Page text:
Symptoms of Cushings Syndrome
Excessive cortisol is highly unlikely. Although the listed findings are consistent with glucocorticoid excess, they are nonspecific; most patients with such findings do not have Cushing’s syndrome. True Cushing’s syndrome is uncommon, with an incidence of two to three cases per million people per year, although it may be higher in patients with hypertension, diabetes, osteoporosis, or incidental adrenal masses.
|MORE SPECIFIC, LESS COMMON
|MORE COMMON, LESS SPECIFIC
|Easy bruising, thin skin (in young patient)
|Abnormal glucose tolerance or diabetes mellitus
|Proximal muscle weakness
|Osteoporosis (in young patient)
|Decreased libido, menstrual irregularities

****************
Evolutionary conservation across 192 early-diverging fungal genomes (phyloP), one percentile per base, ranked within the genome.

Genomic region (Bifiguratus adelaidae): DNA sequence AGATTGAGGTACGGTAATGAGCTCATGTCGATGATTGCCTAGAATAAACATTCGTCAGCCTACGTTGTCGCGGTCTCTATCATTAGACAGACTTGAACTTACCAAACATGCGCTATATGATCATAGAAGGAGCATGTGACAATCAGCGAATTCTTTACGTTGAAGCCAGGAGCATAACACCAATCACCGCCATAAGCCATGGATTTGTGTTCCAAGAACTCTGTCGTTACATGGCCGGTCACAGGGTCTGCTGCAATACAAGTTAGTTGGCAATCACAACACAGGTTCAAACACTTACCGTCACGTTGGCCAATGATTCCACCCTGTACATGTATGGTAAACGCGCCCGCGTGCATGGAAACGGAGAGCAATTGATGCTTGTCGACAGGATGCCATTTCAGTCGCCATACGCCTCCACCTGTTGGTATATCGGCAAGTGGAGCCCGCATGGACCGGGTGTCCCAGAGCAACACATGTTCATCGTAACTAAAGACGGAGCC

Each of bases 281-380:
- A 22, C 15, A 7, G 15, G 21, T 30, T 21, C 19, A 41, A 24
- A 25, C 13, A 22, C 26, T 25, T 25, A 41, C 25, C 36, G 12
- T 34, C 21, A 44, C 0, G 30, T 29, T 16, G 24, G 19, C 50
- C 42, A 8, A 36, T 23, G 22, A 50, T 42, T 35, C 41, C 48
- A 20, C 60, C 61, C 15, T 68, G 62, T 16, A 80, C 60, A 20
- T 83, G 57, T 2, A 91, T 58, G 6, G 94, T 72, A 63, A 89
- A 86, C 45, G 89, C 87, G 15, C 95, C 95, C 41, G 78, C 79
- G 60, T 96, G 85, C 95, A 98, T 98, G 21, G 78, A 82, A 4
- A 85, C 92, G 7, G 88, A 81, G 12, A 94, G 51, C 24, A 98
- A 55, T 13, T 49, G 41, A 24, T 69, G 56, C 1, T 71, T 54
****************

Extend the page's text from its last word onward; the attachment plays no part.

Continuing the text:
Hirsutism is a common, nonspecific finding in many female patients. However, it is also consistent with Cushing’s syndrome. If it is caused by Cushing’s syndrome, hirsutism results from excessive production of adrenal androgens under ACTH stimulation. Thus, hirsutism in a patient with Cushing’s syndrome is a clue that the disorder is caused by excessive production of ACTH. (The only other condition associated with excessive production of glucocorticoids and androgens is adrenal cancer, which is usually obvious on presentation.)
Hyperpigmentation is a sign of elevated production of ACTH and related peptides by the pituitary gland. It is uncommon (but possible) in Cushing’s syndrome caused by benign pituitary tumors because levels of ACTH do not usually rise high enough to cause hyperpigmentation. It is more common in the ectopic ACTH syndrome because ectopic tumors produce more ACTH and other peptides. The combination of Cushing’s syndrome and hyperpigmentation may be an indication of a serious condition.